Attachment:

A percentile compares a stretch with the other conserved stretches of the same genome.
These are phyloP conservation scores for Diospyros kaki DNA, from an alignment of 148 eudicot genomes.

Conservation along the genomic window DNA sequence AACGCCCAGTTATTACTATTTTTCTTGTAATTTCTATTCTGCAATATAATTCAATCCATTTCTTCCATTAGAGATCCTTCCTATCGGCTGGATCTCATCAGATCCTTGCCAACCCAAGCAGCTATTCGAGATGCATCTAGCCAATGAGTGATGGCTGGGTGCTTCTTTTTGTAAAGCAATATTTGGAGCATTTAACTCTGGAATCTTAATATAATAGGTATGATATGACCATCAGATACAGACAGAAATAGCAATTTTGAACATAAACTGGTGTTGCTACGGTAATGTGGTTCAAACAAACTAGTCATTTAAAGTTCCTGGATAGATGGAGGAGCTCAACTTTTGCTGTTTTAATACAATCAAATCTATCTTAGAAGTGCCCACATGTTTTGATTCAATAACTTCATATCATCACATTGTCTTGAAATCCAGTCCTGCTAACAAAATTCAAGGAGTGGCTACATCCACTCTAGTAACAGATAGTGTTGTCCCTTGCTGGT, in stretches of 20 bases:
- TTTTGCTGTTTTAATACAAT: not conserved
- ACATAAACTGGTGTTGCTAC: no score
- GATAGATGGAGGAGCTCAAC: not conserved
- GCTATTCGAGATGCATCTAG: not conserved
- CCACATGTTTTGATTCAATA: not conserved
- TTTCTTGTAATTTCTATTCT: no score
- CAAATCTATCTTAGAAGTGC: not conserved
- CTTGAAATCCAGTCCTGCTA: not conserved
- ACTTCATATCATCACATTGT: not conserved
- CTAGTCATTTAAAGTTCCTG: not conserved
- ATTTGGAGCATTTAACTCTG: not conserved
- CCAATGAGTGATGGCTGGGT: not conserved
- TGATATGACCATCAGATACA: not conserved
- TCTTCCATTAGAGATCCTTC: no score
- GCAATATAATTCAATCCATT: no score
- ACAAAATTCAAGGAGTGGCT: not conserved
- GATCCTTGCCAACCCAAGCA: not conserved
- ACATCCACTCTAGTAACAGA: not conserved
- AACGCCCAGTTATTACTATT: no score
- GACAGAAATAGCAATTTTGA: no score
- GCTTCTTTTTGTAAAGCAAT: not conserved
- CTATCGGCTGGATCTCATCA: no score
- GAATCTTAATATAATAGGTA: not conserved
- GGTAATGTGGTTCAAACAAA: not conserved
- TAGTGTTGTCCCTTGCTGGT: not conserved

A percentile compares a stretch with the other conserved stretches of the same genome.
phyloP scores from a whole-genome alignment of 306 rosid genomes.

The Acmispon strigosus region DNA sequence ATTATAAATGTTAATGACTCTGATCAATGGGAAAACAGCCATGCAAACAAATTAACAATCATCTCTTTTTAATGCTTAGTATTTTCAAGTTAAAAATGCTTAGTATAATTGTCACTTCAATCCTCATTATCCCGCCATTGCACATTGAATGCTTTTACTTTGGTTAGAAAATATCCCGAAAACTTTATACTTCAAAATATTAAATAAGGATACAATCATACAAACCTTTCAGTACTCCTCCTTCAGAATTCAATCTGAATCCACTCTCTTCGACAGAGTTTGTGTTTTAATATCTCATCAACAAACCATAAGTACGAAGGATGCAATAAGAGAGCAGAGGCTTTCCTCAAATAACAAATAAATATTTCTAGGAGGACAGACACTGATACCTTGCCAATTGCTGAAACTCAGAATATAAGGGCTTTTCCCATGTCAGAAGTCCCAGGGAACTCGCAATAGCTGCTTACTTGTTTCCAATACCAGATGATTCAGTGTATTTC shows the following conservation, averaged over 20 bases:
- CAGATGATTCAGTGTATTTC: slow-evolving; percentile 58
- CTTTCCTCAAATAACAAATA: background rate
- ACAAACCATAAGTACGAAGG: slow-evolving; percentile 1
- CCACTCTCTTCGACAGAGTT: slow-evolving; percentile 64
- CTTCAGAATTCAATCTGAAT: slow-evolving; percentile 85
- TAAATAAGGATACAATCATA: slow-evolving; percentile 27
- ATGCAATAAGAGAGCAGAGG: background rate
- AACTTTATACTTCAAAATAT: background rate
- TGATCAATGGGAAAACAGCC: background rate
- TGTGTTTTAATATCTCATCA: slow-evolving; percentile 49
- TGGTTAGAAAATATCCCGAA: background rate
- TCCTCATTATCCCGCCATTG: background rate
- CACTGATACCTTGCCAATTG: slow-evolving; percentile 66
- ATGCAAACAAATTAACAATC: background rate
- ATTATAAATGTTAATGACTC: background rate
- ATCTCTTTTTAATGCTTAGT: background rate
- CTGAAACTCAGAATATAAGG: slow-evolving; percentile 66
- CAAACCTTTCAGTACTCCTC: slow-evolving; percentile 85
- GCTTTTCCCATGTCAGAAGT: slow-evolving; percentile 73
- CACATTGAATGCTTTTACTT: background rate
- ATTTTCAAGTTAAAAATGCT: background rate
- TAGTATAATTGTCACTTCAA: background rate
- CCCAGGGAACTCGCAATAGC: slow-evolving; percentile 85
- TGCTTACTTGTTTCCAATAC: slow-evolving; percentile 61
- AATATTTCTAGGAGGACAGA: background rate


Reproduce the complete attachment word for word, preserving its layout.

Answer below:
A percentile compares a stretch with the other conserved stretches of the same genome.
These are phyloP conservation scores for Diospyros kaki DNA, from an alignment of 148 eudicot genomes.

Conservation along the genomic window DNA sequence AACGCCCAGTTATTACTATTTTTCTTGTAATTTCTATTCTGCAATATAATTCAATCCATTTCTTCCATTAGAGATCCTTCCTATCGGCTGGATCTCATCAGATCCTTGCCAACCCAAGCAGCTATTCGAGATGCATCTAGCCAATGAGTGATGGCTGGGTGCTTCTTTTTGTAAAGCAATATTTGGAGCATTTAACTCTGGAATCTTAATATAATAGGTATGATATGACCATCAGATACAGACAGAAATAGCAATTTTGAACATAAACTGGTGTTGCTACGGTAATGTGGTTCAAACAAACTAGTCATTTAAAGTTCCTGGATAGATGGAGGAGCTCAACTTTTGCTGTTTTAATACAATCAAATCTATCTTAGAAGTGCCCACATGTTTTGATTCAATAACTTCATATCATCACATTGTCTTGAAATCCAGTCCTGCTAACAAAATTCAAGGAGTGGCTACATCCACTCTAGTAACAGATAGTGTTGTCCCTTGCTGGT, in stretches of 20 bases:
- TTTTGCTGTTTTAATACAAT: not conserved
- ACATAAACTGGTGTTGCTAC: no score
- GATAGATGGAGGAGCTCAAC: not conserved
- GCTATTCGAGATGCATCTAG: not conserved
- CCACATGTTTTGATTCAATA: not conserved
- TTTCTTGTAATTTCTATTCT: no score
- CAAATCTATCTTAGAAGTGC: not conserved
- CTTGAAATCCAGTCCTGCTA: not conserved
- ACTTCATATCATCACATTGT: not conserved
- CTAGTCATTTAAAGTTCCTG: not conserved
- ATTTGGAGCATTTAACTCTG: not conserved
- CCAATGAGTGATGGCTGGGT: not conserved
- TGATATGACCATCAGATACA: not conserved
- TCTTCCATTAGAGATCCTTC: no score
- GCAATATAATTCAATCCATT: no score
- ACAAAATTCAAGGAGTGGCT: not conserved
- GATCCTTGCCAACCCAAGCA: not conserved
- ACATCCACTCTAGTAACAGA: not conserved
- AACGCCCAGTTATTACTATT: no score
- GACAGAAATAGCAATTTTGA: no score
- GCTTCTTTTTGTAAAGCAAT: not conserved
- CTATCGGCTGGATCTCATCA: no score
- GAATCTTAATATAATAGGTA: not conserved
- GGTAATGTGGTTCAAACAAA: not conserved
- TAGTGTTGTCCCTTGCTGGT: not conserved

A percentile compares a stretch with the other conserved stretches of the same genome.
phyloP scores from a whole-genome alignment of 306 rosid genomes.

The Acmispon strigosus region DNA sequence ATTATAAATGTTAATGACTCTGATCAATGGGAAAACAGCCATGCAAACAAATTAACAATCATCTCTTTTTAATGCTTAGTATTTTCAAGTTAAAAATGCTTAGTATAATTGTCACTTCAATCCTCATTATCCCGCCATTGCACATTGAATGCTTTTACTTTGGTTAGAAAATATCCCGAAAACTTTATACTTCAAAATATTAAATAAGGATACAATCATACAAACCTTTCAGTACTCCTCCTTCAGAATTCAATCTGAATCCACTCTCTTCGACAGAGTTTGTGTTTTAATATCTCATCAACAAACCATAAGTACGAAGGATGCAATAAGAGAGCAGAGGCTTTCCTCAAATAACAAATAAATATTTCTAGGAGGACAGACACTGATACCTTGCCAATTGCTGAAACTCAGAATATAAGGGCTTTTCCCATGTCAGAAGTCCCAGGGAACTCGCAATAGCTGCTTACTTGTTTCCAATACCAGATGATTCAGTGTATTTC shows the following conservation, averaged over 20 bases:
- CAGATGATTCAGTGTATTTC: slow-evolving; percentile 58
- CTTTCCTCAAATAACAAATA: background rate
- ACAAACCATAAGTACGAAGG: slow-evolving; percentile 1
- CCACTCTCTTCGACAGAGTT: slow-evolving; percentile 64
- CTTCAGAATTCAATCTGAAT: slow-evolving; percentile 85
- TAAATAAGGATACAATCATA: slow-evolving; percentile 27
- ATGCAATAAGAGAGCAGAGG: background rate
- AACTTTATACTTCAAAATAT: background rate
- TGATCAATGGGAAAACAGCC: background rate
- TGTGTTTTAATATCTCATCA: slow-evolving; percentile 49
- TGGTTAGAAAATATCCCGAA: background rate
- TCCTCATTATCCCGCCATTG: background rate
- CACTGATACCTTGCCAATTG: slow-evolving; percentile 66
- ATGCAAACAAATTAACAATC: background rate
- ATTATAAATGTTAATGACTC: background rate
- ATCTCTTTTTAATGCTTAGT: background rate
- CTGAAACTCAGAATATAAGG: slow-evolving; percentile 66
- CAAACCTTTCAGTACTCCTC: slow-evolving; percentile 85
- GCTTTTCCCATGTCAGAAGT: slow-evolving; percentile 73
- CACATTGAATGCTTTTACTT: background rate
- ATTTTCAAGTTAAAAATGCT: background rate
- TAGTATAATTGTCACTTCAA: background rate
- CCCAGGGAACTCGCAATAGC: slow-evolving; percentile 85
- TGCTTACTTGTTTCCAATAC: slow-evolving; percentile 61
- AATATTTCTAGGAGGACAGA: background rate